truffler1635 at my-deja.com truffler1635 at my-deja.com
Sat Aug 26 09:44:58 EST 2000

In article <Ddzp5.25670$Pi.789408 at nntp3.onemain.com>,
  "Larry Harrell" <fotoware at jps.net> wrote:
> Mike H. <mhagen at olympus.net> wrote in message
> news:39A6A232.F5799A5B at olympus.net...
> > There's another factor which will soon be appearing in utilization specs
> > - low pulp and small log prices due to oversupply.  They cost to cut and
> > haul - so contracts get written which boost sale stumpage by leaving
> > say, any stick of 50, 20 or 10 bf standing or piled on site.  It's a
> > throwback to the 70's, a high grade and a tinderbox.
> >
That kind of *proves* fire is a natural part of timber management,
doesn't it? If you can't sell it and it doesn't make economic sense to
market it, leave it in a pile for the next wildfire to get? But doesn't
that in fact become part of the "forest management" plan? Isn't this what
we're seeing now in many western wildfires?

I certainly believe that much of the 6 million plus acres currently
burning are not all in virgin timber stands. Most of it statitically will
have been logged once, twice, or even three times in the last 150 years.
While fire may have been used successfully on slash and non-commercial
cut left on-site, it has been acumulating for some time.

> I think it's already here, Mike. On most of our timber sales, cull logs need
> to be removed and there is really no value there. Some chip producers are
> only paying for the transportation of the logs to the chipping site. Also,
> yes, bids on federal timber sales are adjusted accordingly to account for
> the extra costs involved. This is where the American public has to decide
> whether to "sweeten the pot" by including some larger trees (up to 30" in
> diameter). These kind of trees can be thinned out from groups of larger
> trees and can make the difference in offering a commercial timber sale which
> makes money AND gets the essential thinning of underbrush and thickets done,
> as opposed to a service contract where we all pay the logger to thin out the
> unmerchantable trees and reduce the brush that puts the forest at risk. Both
> of these types of projects will cost the taxpayers because of the prep and
> admin costs.
> I do perceive the (timber) pendulum swinging back towards the middle but, I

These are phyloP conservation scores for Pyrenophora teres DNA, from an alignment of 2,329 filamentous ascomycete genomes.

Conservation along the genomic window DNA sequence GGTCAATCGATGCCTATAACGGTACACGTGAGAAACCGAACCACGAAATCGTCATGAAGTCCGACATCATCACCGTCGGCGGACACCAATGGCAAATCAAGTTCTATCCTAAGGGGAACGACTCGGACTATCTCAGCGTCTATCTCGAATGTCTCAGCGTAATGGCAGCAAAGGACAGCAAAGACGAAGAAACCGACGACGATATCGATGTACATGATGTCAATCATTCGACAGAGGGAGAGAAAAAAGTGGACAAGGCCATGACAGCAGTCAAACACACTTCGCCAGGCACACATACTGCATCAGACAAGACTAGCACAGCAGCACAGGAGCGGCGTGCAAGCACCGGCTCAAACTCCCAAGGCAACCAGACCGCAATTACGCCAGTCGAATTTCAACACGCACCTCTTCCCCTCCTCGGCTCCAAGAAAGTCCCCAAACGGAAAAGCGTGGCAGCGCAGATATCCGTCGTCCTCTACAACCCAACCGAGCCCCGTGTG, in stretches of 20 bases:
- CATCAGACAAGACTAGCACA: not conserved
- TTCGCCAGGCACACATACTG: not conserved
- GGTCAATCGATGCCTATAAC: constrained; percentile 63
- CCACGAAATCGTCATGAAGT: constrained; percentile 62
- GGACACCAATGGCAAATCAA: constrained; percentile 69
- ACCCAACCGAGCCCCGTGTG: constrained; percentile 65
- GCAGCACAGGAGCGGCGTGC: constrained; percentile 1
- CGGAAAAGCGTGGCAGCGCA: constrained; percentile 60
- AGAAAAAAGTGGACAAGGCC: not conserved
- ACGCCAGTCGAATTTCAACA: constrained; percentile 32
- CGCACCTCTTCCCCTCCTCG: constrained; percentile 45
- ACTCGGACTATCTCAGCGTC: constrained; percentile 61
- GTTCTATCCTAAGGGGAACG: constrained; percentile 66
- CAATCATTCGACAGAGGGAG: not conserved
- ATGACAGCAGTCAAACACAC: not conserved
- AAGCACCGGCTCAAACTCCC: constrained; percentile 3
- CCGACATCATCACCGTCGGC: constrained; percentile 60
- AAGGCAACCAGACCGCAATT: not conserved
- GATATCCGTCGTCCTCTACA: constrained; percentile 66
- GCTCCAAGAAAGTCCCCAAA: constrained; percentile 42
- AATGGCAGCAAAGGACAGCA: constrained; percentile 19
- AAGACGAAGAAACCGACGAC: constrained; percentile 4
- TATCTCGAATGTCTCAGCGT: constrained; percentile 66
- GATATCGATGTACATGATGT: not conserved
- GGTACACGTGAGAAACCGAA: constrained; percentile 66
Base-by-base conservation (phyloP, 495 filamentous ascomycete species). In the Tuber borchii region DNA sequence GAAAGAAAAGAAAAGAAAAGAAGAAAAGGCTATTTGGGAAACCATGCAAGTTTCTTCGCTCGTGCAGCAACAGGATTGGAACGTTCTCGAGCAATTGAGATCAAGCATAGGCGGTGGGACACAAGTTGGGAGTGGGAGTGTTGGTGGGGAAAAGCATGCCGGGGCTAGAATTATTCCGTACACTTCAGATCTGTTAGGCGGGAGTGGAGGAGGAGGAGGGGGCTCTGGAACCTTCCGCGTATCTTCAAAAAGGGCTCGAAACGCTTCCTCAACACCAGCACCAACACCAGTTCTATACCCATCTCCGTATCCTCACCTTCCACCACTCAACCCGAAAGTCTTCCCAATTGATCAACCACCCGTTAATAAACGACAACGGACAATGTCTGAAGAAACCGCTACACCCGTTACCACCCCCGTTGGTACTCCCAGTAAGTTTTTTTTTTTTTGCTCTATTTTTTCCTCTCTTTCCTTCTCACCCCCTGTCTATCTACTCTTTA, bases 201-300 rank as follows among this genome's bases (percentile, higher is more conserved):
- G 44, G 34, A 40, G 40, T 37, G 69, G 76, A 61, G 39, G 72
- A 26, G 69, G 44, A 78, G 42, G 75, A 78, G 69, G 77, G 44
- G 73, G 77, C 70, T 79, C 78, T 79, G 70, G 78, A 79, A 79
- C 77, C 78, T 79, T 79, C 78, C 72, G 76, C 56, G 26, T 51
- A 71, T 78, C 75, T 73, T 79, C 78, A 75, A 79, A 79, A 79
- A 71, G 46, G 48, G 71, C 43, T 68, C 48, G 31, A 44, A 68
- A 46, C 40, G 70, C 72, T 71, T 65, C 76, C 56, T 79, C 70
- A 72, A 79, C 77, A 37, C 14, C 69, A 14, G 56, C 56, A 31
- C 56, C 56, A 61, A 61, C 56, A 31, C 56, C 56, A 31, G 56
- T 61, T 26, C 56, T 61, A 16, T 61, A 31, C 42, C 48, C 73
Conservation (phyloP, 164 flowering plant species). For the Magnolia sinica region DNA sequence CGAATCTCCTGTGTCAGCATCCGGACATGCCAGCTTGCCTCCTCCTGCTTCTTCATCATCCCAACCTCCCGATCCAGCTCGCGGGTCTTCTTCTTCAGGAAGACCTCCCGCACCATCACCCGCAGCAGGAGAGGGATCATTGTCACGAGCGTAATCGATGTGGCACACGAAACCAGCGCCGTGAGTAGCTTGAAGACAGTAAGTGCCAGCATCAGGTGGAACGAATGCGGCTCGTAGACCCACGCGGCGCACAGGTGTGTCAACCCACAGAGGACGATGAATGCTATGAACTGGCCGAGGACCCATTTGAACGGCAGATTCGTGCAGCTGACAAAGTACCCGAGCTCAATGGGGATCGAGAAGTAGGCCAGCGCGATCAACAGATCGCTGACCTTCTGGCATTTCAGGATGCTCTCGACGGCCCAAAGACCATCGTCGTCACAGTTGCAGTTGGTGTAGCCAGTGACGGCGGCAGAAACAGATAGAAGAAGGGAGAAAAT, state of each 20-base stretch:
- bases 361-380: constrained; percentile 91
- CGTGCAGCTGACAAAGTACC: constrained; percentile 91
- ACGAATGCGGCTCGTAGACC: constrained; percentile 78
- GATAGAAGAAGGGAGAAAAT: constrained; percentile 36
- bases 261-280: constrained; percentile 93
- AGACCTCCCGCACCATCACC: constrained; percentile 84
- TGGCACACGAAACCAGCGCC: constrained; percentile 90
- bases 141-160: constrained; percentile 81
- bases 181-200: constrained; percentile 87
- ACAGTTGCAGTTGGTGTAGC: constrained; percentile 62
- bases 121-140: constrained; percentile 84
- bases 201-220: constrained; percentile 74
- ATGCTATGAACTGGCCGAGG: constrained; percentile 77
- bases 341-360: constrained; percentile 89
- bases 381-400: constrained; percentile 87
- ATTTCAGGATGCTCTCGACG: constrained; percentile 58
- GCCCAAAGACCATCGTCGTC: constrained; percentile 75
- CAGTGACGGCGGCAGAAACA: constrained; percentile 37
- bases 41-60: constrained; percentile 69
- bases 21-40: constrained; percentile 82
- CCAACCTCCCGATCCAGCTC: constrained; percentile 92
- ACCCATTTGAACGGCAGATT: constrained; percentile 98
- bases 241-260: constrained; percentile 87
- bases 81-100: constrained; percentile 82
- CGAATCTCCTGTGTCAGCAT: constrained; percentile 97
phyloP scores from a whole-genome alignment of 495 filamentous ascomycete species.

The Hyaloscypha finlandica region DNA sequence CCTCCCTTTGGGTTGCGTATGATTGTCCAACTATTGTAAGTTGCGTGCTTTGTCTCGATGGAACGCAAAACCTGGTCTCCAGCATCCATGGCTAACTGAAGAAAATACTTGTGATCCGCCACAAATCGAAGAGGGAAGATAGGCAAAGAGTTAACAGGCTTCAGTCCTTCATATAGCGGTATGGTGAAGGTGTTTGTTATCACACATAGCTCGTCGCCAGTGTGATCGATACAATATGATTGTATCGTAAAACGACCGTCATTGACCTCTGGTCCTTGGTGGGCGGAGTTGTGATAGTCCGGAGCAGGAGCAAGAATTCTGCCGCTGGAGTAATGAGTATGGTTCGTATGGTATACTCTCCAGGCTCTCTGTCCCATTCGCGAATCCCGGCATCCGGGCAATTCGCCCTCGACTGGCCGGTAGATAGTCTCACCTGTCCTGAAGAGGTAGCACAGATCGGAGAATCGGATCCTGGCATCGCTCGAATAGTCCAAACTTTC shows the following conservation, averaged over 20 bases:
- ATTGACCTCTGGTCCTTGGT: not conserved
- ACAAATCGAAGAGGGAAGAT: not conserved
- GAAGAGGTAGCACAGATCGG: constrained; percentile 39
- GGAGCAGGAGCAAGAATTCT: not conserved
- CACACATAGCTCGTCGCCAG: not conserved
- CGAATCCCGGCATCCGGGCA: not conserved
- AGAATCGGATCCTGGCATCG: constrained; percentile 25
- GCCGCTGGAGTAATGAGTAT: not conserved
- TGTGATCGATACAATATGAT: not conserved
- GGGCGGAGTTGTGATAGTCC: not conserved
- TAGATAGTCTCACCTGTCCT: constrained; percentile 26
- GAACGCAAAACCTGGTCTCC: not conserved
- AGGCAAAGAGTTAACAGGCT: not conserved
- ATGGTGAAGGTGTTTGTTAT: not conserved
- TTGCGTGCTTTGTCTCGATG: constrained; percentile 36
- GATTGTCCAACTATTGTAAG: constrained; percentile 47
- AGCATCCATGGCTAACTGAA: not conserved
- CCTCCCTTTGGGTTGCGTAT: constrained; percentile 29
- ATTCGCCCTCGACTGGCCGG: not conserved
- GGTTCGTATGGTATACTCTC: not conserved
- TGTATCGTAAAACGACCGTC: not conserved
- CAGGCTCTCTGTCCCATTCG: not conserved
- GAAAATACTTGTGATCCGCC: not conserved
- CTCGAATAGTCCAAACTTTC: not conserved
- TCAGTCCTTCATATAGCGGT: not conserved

> hope the fires won't swing it all the way back to over-cutting again.
I agree, Larry. The only bright spot is that the fires are taking out a
lot of the accumulated slash and smaller diameter stuff even as we speak.
Does that mean automatically those stands will be healthier in the
future? Maybe.

Or it could mean a major outbreak of bark and ambrosia beetles in the
next future.

Oh, and a little political point here, if I may. Ralph Nader was in town
yesterday, and is the only candidate for greater biomass electrical
production. Meaning, I suppose, that chips made of almost any material
anywhere would become wood pellet fodder to feed those electrical
generators. The rapid economic growth rate of the US in the last 20 years
has made current electrical generation obsolete, plus requiring
pollutions controls. Dick Cheney is on record as wanting more natural gas
and oil-powered electrical generation: no surprise there after a $200
million golden parachute deal with his former bosses. Gore apparently has
a closely related outlook.

Gore is currently leading in the polls I have seen (5 today in The
Oregonian), a complete turn-around from last weeks polls. But Nader still
may have considerable sway in the final political election, which could
force either candidate to adopt some interesting new "green" platforms. I
hope one of them is biomass-powered electrical generation, logically from
chips. Because the chips are compressed in pellet-production, most of the
"bad" components are already squeezed out. Still to figure out are how to
displose of the squeezings, what to do with all the ash, and storage of
sufficient pellets to backup current electrical needs.

Already in the PNW, many aluminum companies have shut-down smelter pots
because they can no longer get the guaranteed cheap electrical power
necessary for aluminum production. Generally, that just means layoffs in
the industry until the electricity is available again during the omni-
present rainy season. <G> But with electrical access becoming more of a
problem across the US by the day, it's anyone's guess what the future
holds for electricity prices.

To me the solutions seems obvious: build more biomass electrical
generators and phase out the coal and nuclear plants. With global warming
now a fact (check posting on no ice at the North Pole for the first time
in 50 _million_ years this year), the US can no longer vacillate on
greenhouse gas production from fossil fuels. Wood pellet (or any organic
plant waste) could easily supply that electrical power.

Daniel B. Wheeler

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